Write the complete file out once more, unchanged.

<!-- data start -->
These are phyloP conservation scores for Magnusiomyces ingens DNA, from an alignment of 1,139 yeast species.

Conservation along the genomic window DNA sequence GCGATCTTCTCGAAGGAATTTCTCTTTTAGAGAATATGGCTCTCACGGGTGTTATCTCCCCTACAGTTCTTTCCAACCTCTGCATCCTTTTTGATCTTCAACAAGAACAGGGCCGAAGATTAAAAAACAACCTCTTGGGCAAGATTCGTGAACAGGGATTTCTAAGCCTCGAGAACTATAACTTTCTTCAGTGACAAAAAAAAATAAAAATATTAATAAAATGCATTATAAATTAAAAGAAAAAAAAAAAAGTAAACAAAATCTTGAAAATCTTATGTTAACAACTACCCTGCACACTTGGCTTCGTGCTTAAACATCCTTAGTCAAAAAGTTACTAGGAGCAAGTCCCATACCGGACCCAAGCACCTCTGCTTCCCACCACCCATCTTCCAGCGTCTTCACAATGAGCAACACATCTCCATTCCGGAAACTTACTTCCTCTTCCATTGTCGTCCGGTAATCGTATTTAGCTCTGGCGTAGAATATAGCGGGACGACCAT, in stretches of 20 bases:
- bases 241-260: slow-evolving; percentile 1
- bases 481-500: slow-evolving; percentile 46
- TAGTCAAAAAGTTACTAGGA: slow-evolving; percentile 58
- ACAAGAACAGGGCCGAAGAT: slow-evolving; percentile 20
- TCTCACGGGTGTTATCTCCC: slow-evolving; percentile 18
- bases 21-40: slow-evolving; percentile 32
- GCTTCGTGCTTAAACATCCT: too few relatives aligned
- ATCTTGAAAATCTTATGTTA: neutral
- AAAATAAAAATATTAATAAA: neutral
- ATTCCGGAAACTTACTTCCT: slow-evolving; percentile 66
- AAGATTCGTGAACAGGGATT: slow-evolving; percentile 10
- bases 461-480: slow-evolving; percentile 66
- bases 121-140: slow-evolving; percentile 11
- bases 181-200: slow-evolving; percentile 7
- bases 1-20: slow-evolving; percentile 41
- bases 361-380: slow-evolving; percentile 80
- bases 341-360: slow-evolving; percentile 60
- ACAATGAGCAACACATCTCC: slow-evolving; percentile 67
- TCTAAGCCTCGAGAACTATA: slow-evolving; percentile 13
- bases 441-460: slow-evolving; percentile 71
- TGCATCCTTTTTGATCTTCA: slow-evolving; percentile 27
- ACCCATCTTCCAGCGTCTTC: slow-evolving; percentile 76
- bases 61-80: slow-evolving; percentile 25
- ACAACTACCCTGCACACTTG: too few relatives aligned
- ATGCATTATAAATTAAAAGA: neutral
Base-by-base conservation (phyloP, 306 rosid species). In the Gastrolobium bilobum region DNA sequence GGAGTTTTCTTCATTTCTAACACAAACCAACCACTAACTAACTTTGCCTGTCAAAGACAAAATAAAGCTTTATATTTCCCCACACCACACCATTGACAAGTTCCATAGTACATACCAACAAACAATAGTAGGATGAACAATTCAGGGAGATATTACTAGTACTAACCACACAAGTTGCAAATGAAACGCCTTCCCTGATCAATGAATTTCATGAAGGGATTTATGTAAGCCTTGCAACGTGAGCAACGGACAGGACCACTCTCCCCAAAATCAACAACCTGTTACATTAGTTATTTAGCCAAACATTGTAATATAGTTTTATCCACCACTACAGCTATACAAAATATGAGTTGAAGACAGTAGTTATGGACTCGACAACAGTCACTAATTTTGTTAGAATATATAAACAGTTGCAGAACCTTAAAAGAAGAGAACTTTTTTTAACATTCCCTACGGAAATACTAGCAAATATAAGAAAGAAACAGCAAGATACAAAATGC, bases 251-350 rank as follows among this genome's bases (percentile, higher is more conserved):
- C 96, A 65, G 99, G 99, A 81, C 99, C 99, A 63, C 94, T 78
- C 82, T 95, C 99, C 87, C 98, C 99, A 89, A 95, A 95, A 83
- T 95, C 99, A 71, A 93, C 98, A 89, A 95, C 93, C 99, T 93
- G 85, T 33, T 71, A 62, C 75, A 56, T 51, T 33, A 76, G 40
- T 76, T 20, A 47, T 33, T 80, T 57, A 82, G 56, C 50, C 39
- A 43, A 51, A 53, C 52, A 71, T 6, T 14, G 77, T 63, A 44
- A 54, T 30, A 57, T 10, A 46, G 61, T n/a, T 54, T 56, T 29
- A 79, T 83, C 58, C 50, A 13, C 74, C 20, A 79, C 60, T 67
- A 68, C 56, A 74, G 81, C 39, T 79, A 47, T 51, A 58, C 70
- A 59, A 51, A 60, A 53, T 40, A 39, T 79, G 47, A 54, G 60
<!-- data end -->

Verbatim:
These are phyloP conservation scores for Magnusiomyces ingens DNA, from an alignment of 1,139 yeast species.

Conservation along the genomic window DNA sequence GCGATCTTCTCGAAGGAATTTCTCTTTTAGAGAATATGGCTCTCACGGGTGTTATCTCCCCTACAGTTCTTTCCAACCTCTGCATCCTTTTTGATCTTCAACAAGAACAGGGCCGAAGATTAAAAAACAACCTCTTGGGCAAGATTCGTGAACAGGGATTTCTAAGCCTCGAGAACTATAACTTTCTTCAGTGACAAAAAAAAATAAAAATATTAATAAAATGCATTATAAATTAAAAGAAAAAAAAAAAAGTAAACAAAATCTTGAAAATCTTATGTTAACAACTACCCTGCACACTTGGCTTCGTGCTTAAACATCCTTAGTCAAAAAGTTACTAGGAGCAAGTCCCATACCGGACCCAAGCACCTCTGCTTCCCACCACCCATCTTCCAGCGTCTTCACAATGAGCAACACATCTCCATTCCGGAAACTTACTTCCTCTTCCATTGTCGTCCGGTAATCGTATTTAGCTCTGGCGTAGAATATAGCGGGACGACCAT, in stretches of 20 bases:
- bases 241-260: slow-evolving; percentile 1
- bases 481-500: slow-evolving; percentile 46
- TAGTCAAAAAGTTACTAGGA: slow-evolving; percentile 58
- ACAAGAACAGGGCCGAAGAT: slow-evolving; percentile 20
- TCTCACGGGTGTTATCTCCC: slow-evolving; percentile 18
- bases 21-40: slow-evolving; percentile 32
- GCTTCGTGCTTAAACATCCT: too few relatives aligned
- ATCTTGAAAATCTTATGTTA: neutral
- AAAATAAAAATATTAATAAA: neutral
- ATTCCGGAAACTTACTTCCT: slow-evolving; percentile 66
- AAGATTCGTGAACAGGGATT: slow-evolving; percentile 10
- bases 461-480: slow-evolving; percentile 66
- bases 121-140: slow-evolving; percentile 11
- bases 181-200: slow-evolving; percentile 7
- bases 1-20: slow-evolving; percentile 41
- bases 361-380: slow-evolving; percentile 80
- bases 341-360: slow-evolving; percentile 60
- ACAATGAGCAACACATCTCC: slow-evolving; percentile 67
- TCTAAGCCTCGAGAACTATA: slow-evolving; percentile 13
- bases 441-460: slow-evolving; percentile 71
- TGCATCCTTTTTGATCTTCA: slow-evolving; percentile 27
- ACCCATCTTCCAGCGTCTTC: slow-evolving; percentile 76
- bases 61-80: slow-evolving; percentile 25
- ACAACTACCCTGCACACTTG: too few relatives aligned
- ATGCATTATAAATTAAAAGA: neutral
Base-by-base conservation (phyloP, 306 rosid species). In the Gastrolobium bilobum region DNA sequence GGAGTTTTCTTCATTTCTAACACAAACCAACCACTAACTAACTTTGCCTGTCAAAGACAAAATAAAGCTTTATATTTCCCCACACCACACCATTGACAAGTTCCATAGTACATACCAACAAACAATAGTAGGATGAACAATTCAGGGAGATATTACTAGTACTAACCACACAAGTTGCAAATGAAACGCCTTCCCTGATCAATGAATTTCATGAAGGGATTTATGTAAGCCTTGCAACGTGAGCAACGGACAGGACCACTCTCCCCAAAATCAACAACCTGTTACATTAGTTATTTAGCCAAACATTGTAATATAGTTTTATCCACCACTACAGCTATACAAAATATGAGTTGAAGACAGTAGTTATGGACTCGACAACAGTCACTAATTTTGTTAGAATATATAAACAGTTGCAGAACCTTAAAAGAAGAGAACTTTTTTTAACATTCCCTACGGAAATACTAGCAAATATAAGAAAGAAACAGCAAGATACAAAATGC, bases 251-350 rank as follows among this genome's bases (percentile, higher is more conserved):
- C 96, A 65, G 99, G 99, A 81, C 99, C 99, A 63, C 94, T 78
- C 82, T 95, C 99, C 87, C 98, C 99, A 89, A 95, A 95, A 83
- T 95, C 99, A 71, A 93, C 98, A 89, A 95, C 93, C 99, T 93
- G 85, T 33, T 71, A 62, C 75, A 56, T 51, T 33, A 76, G 40
- T 76, T 20, A 47, T 33, T 80, T 57, A 82, G 56, C 50, C 39
- A 43, A 51, A 53, C 52, A 71, T 6, T 14, G 77, T 63, A 44
- A 54, T 30, A 57, T 10, A 46, G 61, T n/a, T 54, T 56, T 29
- A 79, T 83, C 58, C 50, A 13, C 74, C 20, A 79, C 60, T 67
- A 68, C 56, A 74, G 81, C 39, T 79, A 47, T 51, A 58, C 70
- A 59, A 51, A 60, A 53, T 40, A 39, T 79, G 47, A 54, G 60